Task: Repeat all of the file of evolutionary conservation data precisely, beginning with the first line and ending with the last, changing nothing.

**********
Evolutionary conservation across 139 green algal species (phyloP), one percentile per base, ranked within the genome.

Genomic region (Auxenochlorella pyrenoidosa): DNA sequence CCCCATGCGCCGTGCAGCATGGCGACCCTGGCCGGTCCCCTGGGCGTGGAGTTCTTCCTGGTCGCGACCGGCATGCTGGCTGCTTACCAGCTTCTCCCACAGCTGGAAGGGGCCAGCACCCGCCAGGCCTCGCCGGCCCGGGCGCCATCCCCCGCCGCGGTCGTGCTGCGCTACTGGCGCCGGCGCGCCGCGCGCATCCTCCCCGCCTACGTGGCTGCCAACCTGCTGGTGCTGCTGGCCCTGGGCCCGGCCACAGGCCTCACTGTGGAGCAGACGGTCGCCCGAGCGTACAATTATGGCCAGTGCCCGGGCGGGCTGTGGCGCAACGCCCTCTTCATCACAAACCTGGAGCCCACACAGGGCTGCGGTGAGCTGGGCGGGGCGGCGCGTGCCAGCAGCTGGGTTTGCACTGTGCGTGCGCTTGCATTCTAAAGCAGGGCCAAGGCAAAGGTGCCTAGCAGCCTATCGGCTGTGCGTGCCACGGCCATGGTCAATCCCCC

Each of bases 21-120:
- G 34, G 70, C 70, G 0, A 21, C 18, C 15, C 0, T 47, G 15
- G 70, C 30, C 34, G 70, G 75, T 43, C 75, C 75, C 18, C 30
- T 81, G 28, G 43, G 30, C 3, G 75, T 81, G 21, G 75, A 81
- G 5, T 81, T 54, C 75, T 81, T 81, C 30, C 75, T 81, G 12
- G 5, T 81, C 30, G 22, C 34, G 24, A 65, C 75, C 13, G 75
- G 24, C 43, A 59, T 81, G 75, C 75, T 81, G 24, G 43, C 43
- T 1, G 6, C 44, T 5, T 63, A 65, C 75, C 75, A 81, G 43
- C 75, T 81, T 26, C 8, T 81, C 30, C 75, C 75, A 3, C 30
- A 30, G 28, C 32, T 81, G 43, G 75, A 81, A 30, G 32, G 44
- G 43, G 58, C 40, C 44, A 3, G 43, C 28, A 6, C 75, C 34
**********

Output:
Evolutionary conservation across 139 green algal species (phyloP), one percentile per base, ranked within the genome.

Genomic region (Auxenochlorella pyrenoidosa): DNA sequence CCCCATGCGCCGTGCAGCATGGCGACCCTGGCCGGTCCCCTGGGCGTGGAGTTCTTCCTGGTCGCGACCGGCATGCTGGCTGCTTACCAGCTTCTCCCACAGCTGGAAGGGGCCAGCACCCGCCAGGCCTCGCCGGCCCGGGCGCCATCCCCCGCCGCGGTCGTGCTGCGCTACTGGCGCCGGCGCGCCGCGCGCATCCTCCCCGCCTACGTGGCTGCCAACCTGCTGGTGCTGCTGGCCCTGGGCCCGGCCACAGGCCTCACTGTGGAGCAGACGGTCGCCCGAGCGTACAATTATGGCCAGTGCCCGGGCGGGCTGTGGCGCAACGCCCTCTTCATCACAAACCTGGAGCCCACACAGGGCTGCGGTGAGCTGGGCGGGGCGGCGCGTGCCAGCAGCTGGGTTTGCACTGTGCGTGCGCTTGCATTCTAAAGCAGGGCCAAGGCAAAGGTGCCTAGCAGCCTATCGGCTGTGCGTGCCACGGCCATGGTCAATCCCCC

Each of bases 21-120:
- G 34, G 70, C 70, G 0, A 21, C 18, C 15, C 0, T 47, G 15
- G 70, C 30, C 34, G 70, G 75, T 43, C 75, C 75, C 18, C 30
- T 81, G 28, G 43, G 30, C 3, G 75, T 81, G 21, G 75, A 81
- G 5, T 81, T 54, C 75, T 81, T 81, C 30, C 75, T 81, G 12
- G 5, T 81, C 30, G 22, C 34, G 24, A 65, C 75, C 13, G 75
- G 24, C 43, A 59, T 81, G 75, C 75, T 81, G 24, G 43, C 43
- T 1, G 6, C 44, T 5, T 63, A 65, C 75, C 75, A 81, G 43
- C 75, T 81, T 26, C 8, T 81, C 30, C 75, C 75, A 3, C 30
- A 30, G 28, C 32, T 81, G 43, G 75, A 81, A 30, G 32, G 44
- G 43, G 58, C 40, C 44, A 3, G 43, C 28, A 6, C 75, C 34